> $\mathrm{LimitTutor}\left(\mathrm{sin}\left(x\right),1\right)$ For help using the LimitTutor, launch the tutor and select Help, then Using this Tutor. LineTutor

The LineTutor is an interface that accepts an equation of a line, plots the line, and provides the various forms of the equation of the line.

If an equation is not specified, a default is used.

The tutor plots the specified line and provides the various forms of its equation.

Note: The equation of a line must be of degree 1.  The specified equation must use the variable names $x$ and $y$.

To launch the tutor routine using a default equation of a line, use:

 > $\mathrm{LineTutor}\left(\right)$ To plot a specific line, for example, $y=x+1$, use:

 > $\mathrm{LineTutor}\left(y=x+1\right)$ For help using the LineTutor, launch the tutor and select Help, then Using this Tutor. LinearInequalitiesTutor

The LinearInequalitiesTutor is an interface that accepts at most six linear inequalities and determines the resulting region.

If inequalities are not specified, defaults are used.

The tutor plots the region corresponding to the constraints defined by the specified linear inequalities.

Note: The inequalities must be of degree 1. The specified inequalities must use the variable names $x$ and $y$.

To launch the tutor routine using default inequalities, use:

 > $\mathrm{LinearInequalitiesTutor}\left(\right)$ To plot the region defined by a single linear inequality, for example, $x, use:

 > $\mathrm{LinearInequalitiesTutor}\left(x To plot the region defined by a set of linear inequalities, for example, $\left\{x, use:

 > $\mathrm{LinearInequalitiesTutor}\left(\left\{x For help using the LinearInequalitiesTutor, launch the tutor and select Help, then Using this Tutor. PolynomialTutor

The PolynomialTutor is an interface that graphs a polynomial.

If a polynomial is not specified, a default is used.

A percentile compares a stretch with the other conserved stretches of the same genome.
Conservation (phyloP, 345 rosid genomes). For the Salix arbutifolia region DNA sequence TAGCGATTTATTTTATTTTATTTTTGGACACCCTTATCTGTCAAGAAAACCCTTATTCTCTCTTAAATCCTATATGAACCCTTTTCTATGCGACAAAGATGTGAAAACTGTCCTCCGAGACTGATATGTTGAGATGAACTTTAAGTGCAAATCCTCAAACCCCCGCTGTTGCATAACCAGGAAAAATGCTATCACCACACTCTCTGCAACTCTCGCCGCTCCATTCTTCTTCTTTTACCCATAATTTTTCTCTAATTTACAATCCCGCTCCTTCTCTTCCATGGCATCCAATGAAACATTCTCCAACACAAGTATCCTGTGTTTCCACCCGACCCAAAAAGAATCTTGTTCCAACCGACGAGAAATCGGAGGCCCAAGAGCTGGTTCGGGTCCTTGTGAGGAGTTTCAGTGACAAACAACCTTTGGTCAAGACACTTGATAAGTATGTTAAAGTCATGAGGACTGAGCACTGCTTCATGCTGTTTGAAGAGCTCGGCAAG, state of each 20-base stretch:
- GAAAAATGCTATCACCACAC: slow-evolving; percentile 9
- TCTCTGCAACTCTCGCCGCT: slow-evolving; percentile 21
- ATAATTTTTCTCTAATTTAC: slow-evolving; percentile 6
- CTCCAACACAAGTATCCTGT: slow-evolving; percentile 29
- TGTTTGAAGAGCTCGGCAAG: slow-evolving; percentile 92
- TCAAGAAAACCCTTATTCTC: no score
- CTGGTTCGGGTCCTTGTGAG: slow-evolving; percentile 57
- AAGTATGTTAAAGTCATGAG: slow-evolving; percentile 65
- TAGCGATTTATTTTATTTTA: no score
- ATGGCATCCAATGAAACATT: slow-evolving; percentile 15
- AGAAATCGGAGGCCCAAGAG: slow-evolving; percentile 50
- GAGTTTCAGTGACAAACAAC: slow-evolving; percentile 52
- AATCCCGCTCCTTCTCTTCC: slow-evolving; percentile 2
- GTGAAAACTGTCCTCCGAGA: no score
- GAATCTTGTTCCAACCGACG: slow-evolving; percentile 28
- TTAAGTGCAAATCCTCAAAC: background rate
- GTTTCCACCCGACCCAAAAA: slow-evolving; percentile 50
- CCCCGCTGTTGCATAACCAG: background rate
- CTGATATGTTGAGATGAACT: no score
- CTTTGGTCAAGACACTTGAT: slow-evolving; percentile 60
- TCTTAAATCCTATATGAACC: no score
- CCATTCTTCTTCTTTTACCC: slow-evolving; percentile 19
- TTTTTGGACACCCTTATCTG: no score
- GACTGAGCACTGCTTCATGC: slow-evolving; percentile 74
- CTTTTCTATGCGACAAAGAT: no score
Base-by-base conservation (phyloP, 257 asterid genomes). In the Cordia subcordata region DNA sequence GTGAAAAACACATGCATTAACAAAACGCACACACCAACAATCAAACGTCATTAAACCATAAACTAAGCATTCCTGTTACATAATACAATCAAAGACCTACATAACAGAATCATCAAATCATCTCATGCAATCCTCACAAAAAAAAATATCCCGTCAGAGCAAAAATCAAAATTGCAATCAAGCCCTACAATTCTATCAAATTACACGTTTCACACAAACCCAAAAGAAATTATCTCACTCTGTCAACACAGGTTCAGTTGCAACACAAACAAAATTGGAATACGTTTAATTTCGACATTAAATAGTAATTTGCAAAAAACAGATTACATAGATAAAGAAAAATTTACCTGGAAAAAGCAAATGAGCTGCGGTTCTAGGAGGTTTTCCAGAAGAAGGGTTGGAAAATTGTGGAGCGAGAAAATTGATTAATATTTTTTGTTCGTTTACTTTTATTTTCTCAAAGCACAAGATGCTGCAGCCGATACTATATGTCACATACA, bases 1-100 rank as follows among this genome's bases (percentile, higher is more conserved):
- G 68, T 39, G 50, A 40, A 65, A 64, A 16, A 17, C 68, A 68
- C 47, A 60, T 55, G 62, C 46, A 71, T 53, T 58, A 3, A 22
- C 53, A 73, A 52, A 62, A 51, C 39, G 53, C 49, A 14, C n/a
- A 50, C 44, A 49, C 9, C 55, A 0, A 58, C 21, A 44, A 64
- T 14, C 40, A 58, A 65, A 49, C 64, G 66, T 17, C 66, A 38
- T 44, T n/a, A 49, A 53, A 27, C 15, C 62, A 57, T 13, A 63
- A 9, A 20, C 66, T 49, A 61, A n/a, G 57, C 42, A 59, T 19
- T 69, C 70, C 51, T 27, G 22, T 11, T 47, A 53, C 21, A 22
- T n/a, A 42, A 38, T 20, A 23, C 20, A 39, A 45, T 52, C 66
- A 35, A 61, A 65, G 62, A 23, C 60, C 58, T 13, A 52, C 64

The tutor graphs the specified polynomial.

Note: The specified polynomial must be in only one variable.

To launch the tutor routine using the default polynomial, use:

 > $\mathrm{PolynomialTutor}\left(\right)$ To graph a specific polynomial, for example, $1+{x}^{2}+{x}^{3}$, use:

 > $\mathrm{PolynomialTutor}\left(1+{x}^{2}+{x}^{3}\right)$ For help using the PolynomialTutor, launch the tutor and select Help, then Using this Tutor. RationalFunctionTutor

The RationalFunctionTutor is an interface that graphs a rational polynomial in one variable including any asymptotes.

If a rational polynomial is not specified, a default is used.

The tutor graphs the specified rational polynomial including any asymptotes.

Note: The specified rational polynomial must be in only one variable.

To launch the tutor routine using the default rational function, use:

 > $\mathrm{RationalFunctionTutor}\left(\right)$ To graph a specific rational function, for example, $\frac{1}{x-1}$, use:

 > $\mathrm{RationalFunctionTutor}\left(\frac{1}{x-1}\right)$ For help using the RationalFunctionTutor, launch the tutor and select Help, then Using this Tutor. StandardFunctionsTutor

The StandardFunctionsTutor is an interface that graphs various standard functions.

If you do not specify a function, a default function is used.

The tutor plots the specified function.

To launch the tutor routine using the default function, use:

 > $\mathrm{StandardFunctionsTutor}\left(\right)$ To graph a specific function, for example, $\mathrm{cos}\left(x\right)$, use:

 > $\mathrm{StandardFunctionsTutor}\left(\mathrm{cos}\left(x\right)\right)$ You can also graph transformations of a standard function.  When the tutor is open, enter values for a, b, h and k to view the graphs of $f\left(x\right)$ and .  For example, to see  the graph of  $y=-\mathrm{ln}\left(x\right)+2$, launch the tutor for $\mathrm{ln}\left(x\right)$ and then enter values .

 ${\mathrm{ln}}{}\left({x}\right)$ (2.8.1)

Alternatively, you can launch the tutor directly with the function $-\mathrm{ln}\left(x\right)+2$.

 > $\mathrm{StandardFunctionsTutor}\left(-\mathrm{ln}\left(x\right)+2\right)$
 ${-}{\mathrm{ln}}{}\left({x}\right){+}{2}$ For help using the StandardFunctionsTutor, launch the tutor and select Help, then Using this Tutor.